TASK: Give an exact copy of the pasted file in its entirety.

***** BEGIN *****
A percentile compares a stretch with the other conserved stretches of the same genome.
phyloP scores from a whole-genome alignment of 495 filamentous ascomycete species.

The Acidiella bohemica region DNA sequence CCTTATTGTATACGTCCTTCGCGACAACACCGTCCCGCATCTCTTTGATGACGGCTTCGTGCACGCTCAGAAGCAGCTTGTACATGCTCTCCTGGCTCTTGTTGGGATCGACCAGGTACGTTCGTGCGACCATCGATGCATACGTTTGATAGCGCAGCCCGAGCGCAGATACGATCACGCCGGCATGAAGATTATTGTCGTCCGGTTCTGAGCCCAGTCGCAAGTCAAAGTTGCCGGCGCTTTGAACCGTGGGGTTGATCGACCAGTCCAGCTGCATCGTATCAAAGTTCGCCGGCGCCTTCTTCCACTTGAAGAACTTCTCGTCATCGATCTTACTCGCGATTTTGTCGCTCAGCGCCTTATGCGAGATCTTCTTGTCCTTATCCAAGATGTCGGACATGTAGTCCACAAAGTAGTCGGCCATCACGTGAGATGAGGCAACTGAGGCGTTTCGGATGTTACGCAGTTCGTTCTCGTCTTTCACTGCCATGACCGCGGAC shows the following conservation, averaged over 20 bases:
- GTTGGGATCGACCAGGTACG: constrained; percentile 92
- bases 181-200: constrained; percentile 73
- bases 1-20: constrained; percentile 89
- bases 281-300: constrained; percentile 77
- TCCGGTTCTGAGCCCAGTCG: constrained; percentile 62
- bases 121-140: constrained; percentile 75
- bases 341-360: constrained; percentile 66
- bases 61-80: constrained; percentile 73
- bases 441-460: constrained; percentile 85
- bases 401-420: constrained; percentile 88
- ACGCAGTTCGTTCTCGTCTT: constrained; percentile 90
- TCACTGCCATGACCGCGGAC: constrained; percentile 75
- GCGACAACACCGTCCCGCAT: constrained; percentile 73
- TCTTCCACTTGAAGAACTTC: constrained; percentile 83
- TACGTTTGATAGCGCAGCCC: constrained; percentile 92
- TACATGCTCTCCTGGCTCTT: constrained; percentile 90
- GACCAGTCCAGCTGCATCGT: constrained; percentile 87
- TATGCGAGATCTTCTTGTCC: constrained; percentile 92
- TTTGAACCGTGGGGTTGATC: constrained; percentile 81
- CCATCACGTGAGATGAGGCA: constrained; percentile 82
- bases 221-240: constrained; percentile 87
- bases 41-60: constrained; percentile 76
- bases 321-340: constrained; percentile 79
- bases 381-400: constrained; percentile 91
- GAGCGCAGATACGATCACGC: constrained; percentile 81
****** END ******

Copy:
A percentile compares a stretch with the other conserved stretches of the same genome.
phyloP scores from a whole-genome alignment of 495 filamentous ascomycete species.

The Acidiella bohemica region DNA sequence CCTTATTGTATACGTCCTTCGCGACAACACCGTCCCGCATCTCTTTGATGACGGCTTCGTGCACGCTCAGAAGCAGCTTGTACATGCTCTCCTGGCTCTTGTTGGGATCGACCAGGTACGTTCGTGCGACCATCGATGCATACGTTTGATAGCGCAGCCCGAGCGCAGATACGATCACGCCGGCATGAAGATTATTGTCGTCCGGTTCTGAGCCCAGTCGCAAGTCAAAGTTGCCGGCGCTTTGAACCGTGGGGTTGATCGACCAGTCCAGCTGCATCGTATCAAAGTTCGCCGGCGCCTTCTTCCACTTGAAGAACTTCTCGTCATCGATCTTACTCGCGATTTTGTCGCTCAGCGCCTTATGCGAGATCTTCTTGTCCTTATCCAAGATGTCGGACATGTAGTCCACAAAGTAGTCGGCCATCACGTGAGATGAGGCAACTGAGGCGTTTCGGATGTTACGCAGTTCGTTCTCGTCTTTCACTGCCATGACCGCGGAC shows the following conservation, averaged over 20 bases:
- GTTGGGATCGACCAGGTACG: constrained; percentile 92
- bases 181-200: constrained; percentile 73
- bases 1-20: constrained; percentile 89
- bases 281-300: constrained; percentile 77
- TCCGGTTCTGAGCCCAGTCG: constrained; percentile 62
- bases 121-140: constrained; percentile 75
- bases 341-360: constrained; percentile 66
- bases 61-80: constrained; percentile 73
- bases 441-460: constrained; percentile 85
- bases 401-420: constrained; percentile 88
- ACGCAGTTCGTTCTCGTCTT: constrained; percentile 90
- TCACTGCCATGACCGCGGAC: constrained; percentile 75
- GCGACAACACCGTCCCGCAT: constrained; percentile 73
- TCTTCCACTTGAAGAACTTC: constrained; percentile 83
- TACGTTTGATAGCGCAGCCC: constrained; percentile 92
- TACATGCTCTCCTGGCTCTT: constrained; percentile 90
- GACCAGTCCAGCTGCATCGT: constrained; percentile 87
- TATGCGAGATCTTCTTGTCC: constrained; percentile 92
- TTTGAACCGTGGGGTTGATC: constrained; percentile 81
- CCATCACGTGAGATGAGGCA: constrained; percentile 82
- bases 221-240: constrained; percentile 87
- bases 41-60: constrained; percentile 76
- bases 321-340: constrained; percentile 79
- bases 381-400: constrained; percentile 91
- GAGCGCAGATACGATCACGC: constrained; percentile 81